Your browser is out-of-date!

Update your browser to view this website correctly. Update my browser now


Genachowski Confirmed to Head FCC

The full Senate late Thursday approved Julius Genachowski to lead the Federal Communications Commission.

The full Senate late Thursday approved Julius Genachowski to lead the Federal Communications Commission. The Senate also returned Republican Robert McDowell to a second term as commissioner. Genachowski, 47, is a former Harvard Law classmate of President Barack Obama and general counsel under former chairman Reed Hundt. Genachowski reportedly raised more than $500,000 in political donations to the Obama campaign and has been widely praised for his business knowledge, technical vision and apparent commitment to network neutrality, media diversity and broadband buildout.

“I want to thank the members of the U.S. Senate for this enormous honor, first presented to me by President Obama to whom I am also deeply grateful,” Genachowski said. “The FCC has the inspiring mission of ensuring that our communications networks and technologies serve the nation’s needs and improve the lives of all Americans.” The new chairman is expected to focus heavily on the broadband rollout but he also touched on several issues of importance to broadcasters in a nomination hearing before the Senate Commerce Committee last week. He said he opposed reinstatement of the Fairness Doctrine—which requires broadcasters to give equal time to opposing sides—because he believes it violates the free speech clause in the First Amendment. He also expressed his concerns over broadcast indecency, saying that “the FCC’s job in this area is to enforce the law. Congress has been clear on the indecency law.”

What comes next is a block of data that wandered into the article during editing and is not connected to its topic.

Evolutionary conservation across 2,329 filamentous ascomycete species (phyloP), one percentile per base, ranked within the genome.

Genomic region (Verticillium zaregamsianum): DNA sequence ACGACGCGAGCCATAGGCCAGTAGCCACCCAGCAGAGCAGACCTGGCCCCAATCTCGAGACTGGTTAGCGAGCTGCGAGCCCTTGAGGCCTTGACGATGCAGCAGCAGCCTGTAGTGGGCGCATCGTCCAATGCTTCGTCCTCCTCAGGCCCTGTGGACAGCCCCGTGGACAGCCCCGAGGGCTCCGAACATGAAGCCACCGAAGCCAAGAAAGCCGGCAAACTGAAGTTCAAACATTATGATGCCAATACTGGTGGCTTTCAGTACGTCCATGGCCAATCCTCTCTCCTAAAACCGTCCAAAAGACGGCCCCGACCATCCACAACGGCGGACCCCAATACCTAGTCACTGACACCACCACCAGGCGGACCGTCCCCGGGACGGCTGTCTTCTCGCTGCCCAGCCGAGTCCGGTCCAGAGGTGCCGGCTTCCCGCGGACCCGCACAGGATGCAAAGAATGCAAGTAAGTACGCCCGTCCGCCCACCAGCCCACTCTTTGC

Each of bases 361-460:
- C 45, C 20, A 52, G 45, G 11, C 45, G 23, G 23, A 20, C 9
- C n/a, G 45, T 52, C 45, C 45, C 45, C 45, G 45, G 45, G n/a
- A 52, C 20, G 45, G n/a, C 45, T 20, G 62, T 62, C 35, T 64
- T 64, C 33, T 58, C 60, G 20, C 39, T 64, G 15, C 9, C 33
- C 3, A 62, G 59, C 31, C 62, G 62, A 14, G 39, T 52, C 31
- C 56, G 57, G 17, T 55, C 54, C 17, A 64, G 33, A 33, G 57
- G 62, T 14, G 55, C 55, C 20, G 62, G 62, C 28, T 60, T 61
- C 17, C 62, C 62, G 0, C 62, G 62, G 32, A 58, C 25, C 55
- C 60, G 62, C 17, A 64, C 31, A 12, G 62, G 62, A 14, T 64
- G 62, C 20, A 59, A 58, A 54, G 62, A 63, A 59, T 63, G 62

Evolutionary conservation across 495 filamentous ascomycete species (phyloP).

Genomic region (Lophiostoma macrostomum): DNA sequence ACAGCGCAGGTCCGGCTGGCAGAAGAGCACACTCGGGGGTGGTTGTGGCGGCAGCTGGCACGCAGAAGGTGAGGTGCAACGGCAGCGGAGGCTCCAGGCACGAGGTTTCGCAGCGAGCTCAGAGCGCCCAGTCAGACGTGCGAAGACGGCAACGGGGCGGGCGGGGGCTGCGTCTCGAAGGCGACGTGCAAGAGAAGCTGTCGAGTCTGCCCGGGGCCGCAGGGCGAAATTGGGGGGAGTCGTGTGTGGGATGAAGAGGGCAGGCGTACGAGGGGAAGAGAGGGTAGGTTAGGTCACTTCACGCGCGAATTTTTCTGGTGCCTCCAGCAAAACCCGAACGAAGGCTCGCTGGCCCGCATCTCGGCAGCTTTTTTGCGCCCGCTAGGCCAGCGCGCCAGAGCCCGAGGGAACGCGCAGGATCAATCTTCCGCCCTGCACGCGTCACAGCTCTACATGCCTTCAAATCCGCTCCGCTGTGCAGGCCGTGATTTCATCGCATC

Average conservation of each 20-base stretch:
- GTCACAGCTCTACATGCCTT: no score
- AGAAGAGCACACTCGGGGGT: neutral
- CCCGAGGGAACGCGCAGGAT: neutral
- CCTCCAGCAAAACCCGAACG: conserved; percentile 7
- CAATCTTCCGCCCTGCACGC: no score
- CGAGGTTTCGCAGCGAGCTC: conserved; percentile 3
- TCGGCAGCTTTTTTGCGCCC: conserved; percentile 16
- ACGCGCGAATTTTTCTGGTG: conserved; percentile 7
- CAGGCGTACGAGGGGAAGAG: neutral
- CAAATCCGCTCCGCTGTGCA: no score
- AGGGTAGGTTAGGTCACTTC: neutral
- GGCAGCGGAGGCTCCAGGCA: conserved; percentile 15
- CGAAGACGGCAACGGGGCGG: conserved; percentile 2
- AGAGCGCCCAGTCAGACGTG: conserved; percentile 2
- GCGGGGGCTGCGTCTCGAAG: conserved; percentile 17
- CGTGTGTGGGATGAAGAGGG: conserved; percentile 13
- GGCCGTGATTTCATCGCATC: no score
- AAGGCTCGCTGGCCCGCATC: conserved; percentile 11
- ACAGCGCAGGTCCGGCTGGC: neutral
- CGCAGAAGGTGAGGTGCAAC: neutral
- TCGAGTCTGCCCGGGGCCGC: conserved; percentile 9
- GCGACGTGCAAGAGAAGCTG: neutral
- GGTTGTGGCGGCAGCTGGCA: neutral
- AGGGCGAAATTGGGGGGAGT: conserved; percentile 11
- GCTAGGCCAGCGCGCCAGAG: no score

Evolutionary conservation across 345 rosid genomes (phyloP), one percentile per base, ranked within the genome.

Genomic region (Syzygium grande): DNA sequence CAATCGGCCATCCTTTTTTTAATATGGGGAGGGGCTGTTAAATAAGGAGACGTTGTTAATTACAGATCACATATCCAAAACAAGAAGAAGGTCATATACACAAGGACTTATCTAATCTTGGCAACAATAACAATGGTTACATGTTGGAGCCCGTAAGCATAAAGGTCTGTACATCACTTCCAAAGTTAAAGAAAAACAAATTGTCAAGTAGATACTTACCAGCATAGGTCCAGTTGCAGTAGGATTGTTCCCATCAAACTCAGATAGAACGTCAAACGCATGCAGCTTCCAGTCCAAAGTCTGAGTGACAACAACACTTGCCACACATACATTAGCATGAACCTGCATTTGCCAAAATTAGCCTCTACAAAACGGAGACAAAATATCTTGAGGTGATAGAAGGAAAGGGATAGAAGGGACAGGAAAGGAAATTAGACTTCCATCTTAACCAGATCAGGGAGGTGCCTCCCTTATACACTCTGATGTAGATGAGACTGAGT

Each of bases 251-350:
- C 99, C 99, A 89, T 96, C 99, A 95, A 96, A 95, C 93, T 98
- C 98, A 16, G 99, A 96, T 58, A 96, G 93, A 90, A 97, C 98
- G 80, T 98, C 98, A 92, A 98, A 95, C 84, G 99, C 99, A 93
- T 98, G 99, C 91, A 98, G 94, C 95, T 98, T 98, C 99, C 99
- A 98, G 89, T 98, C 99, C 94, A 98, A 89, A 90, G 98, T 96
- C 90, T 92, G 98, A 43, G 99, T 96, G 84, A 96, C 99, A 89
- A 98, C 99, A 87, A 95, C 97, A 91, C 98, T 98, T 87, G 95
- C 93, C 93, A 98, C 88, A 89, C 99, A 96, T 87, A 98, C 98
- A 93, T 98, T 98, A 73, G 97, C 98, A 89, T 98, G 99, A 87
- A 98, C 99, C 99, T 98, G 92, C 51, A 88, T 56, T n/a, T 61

Acting FCC Chairman Michael Copps, who will return to his post as a Democratic commissioner after Genachowski is sworn in and reports to work at the Portals, praised Genachowski’s “blend of talent, experience and dedication. I look forward to working with Julius and all my colleagues at the commission in tenacious pursuit of communications policy that truly puts the public interest first.”

NAB also congratulated the new chairman and nominees, as well as Larry Strickling, who won Senate approval to the head the NTIA. “President Obama could not have picked three more qualified candidates for these critically important public policy positions, and NAB looks forward to working with all of them on behalf of America’s free and local radio and television stations.”